Journal of Neurological Sciences (Turkish) 2017 , Vol 34 , Num 3
Association between Hemispheric Asymmetry and Horizontal Rapid Eye Movements during Rapid Eye Movement Sleep
Ali Ulvi UCA1,Bülent Oğuz GENÇ1,Süleyman İLHAN 1
1Department of Neurology, Meram Faculty of Medicine, Necmettin Erbakan University, Konya, Turkey DOI : 10.24165/jns.5849.13

Summary

Objective: The origin and functional importance of rapid eye movements (REMs) during REM sleep in humans has not been completely understood. It is interesting that REMs occur simultaneously with dreaming during REM sleep and central nervous system activation. In the present study, we aimed to measure the directional properties (amplitude and angular values) of horizontal REMs (hREMs), determine their relationship with age, explain the anatomical and physiological basis of REMs, and contribute to the concept of hemispheric asymmetry.

Method: Using standard procedures, 25 subjects (age range, 19-70 years) were recorded during one night of spontaneous sleep. hREM distribution analysis to the right and left, hREM angular values, and hREM amplitude means were compared during an REM period of one night.

Result: Statistical analysis revealed no significant results that would indicate a hemispheric asymmetry.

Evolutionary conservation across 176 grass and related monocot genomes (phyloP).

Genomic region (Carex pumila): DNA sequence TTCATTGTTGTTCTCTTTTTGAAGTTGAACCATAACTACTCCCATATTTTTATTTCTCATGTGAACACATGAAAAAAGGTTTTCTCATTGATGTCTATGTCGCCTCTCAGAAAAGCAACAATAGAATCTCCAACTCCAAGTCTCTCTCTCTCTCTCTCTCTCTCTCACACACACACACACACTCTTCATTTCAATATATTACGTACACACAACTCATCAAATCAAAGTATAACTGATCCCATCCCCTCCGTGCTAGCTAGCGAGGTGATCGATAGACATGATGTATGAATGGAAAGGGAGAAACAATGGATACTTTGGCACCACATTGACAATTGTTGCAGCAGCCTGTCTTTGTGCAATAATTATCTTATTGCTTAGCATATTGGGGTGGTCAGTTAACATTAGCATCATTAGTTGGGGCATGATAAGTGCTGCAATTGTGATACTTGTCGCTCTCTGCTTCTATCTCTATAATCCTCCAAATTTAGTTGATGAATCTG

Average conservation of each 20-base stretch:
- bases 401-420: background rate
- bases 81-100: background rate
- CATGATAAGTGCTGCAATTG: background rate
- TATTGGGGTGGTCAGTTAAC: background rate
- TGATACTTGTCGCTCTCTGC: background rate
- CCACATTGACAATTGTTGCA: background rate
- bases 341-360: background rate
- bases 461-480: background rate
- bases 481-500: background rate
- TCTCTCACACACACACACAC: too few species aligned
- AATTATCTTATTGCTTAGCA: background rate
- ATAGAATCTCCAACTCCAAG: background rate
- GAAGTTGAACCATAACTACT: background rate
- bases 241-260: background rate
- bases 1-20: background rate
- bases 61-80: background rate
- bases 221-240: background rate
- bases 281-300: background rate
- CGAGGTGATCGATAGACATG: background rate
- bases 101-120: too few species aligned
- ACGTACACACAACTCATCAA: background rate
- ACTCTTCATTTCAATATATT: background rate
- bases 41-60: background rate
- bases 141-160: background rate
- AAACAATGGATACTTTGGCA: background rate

Conclusion: The findings suggested that no hemispheric dominance can be demonstrated for REM sleep, REMs, or dream. Although some studies have demonstrated the dominance of one hemisphere over the other, others have advocated (also supported by our study) that both hemispheres function in coordination.

Introduction

Sleep is a reversible state of behavior and consciousness in which the organism becomes detached from the environment, with reduced perception and reaction. Sleep has been the subject of many studies both in terms of its mechanisms and its functions. Sleep is still not understood completely since the time electrical activity of the brain during sleep was recorded by a galvanometer eight decades ago(1,2). Especially, studies in the 20th century have demonstrated that sleep is a dynamic, active state under the control of complicated mechanisms.

Functional importance and origin of rapid eye movements (REMs) that occur during REM sleep in humans has not been completely understood. It is interesting that REMs occur simultaneously with dreaming during REM sleep and central nervous system activation(3). Measurement and comparison of orientation-amplitude-angular values of horizontal REMs (hREMs) may provide important information for understanding the oculomotor system during sleep and cerebral dominance. On the other hand, it may also elucidate the pathological mechanisms of cortical-subcortical structures that modulate the oculomotor activity, especially the pontine premotor areas that produce REMs during REM sleep.

Methods

SUBJECTS
Twenty-five subjects (age range, 19-70 years), most of who were hospital personnel and people accompanying patients, were included in this study. The subjects had no history of neurological disease, and their neurological examinations were normal.

SLEEP STUDY RESULTS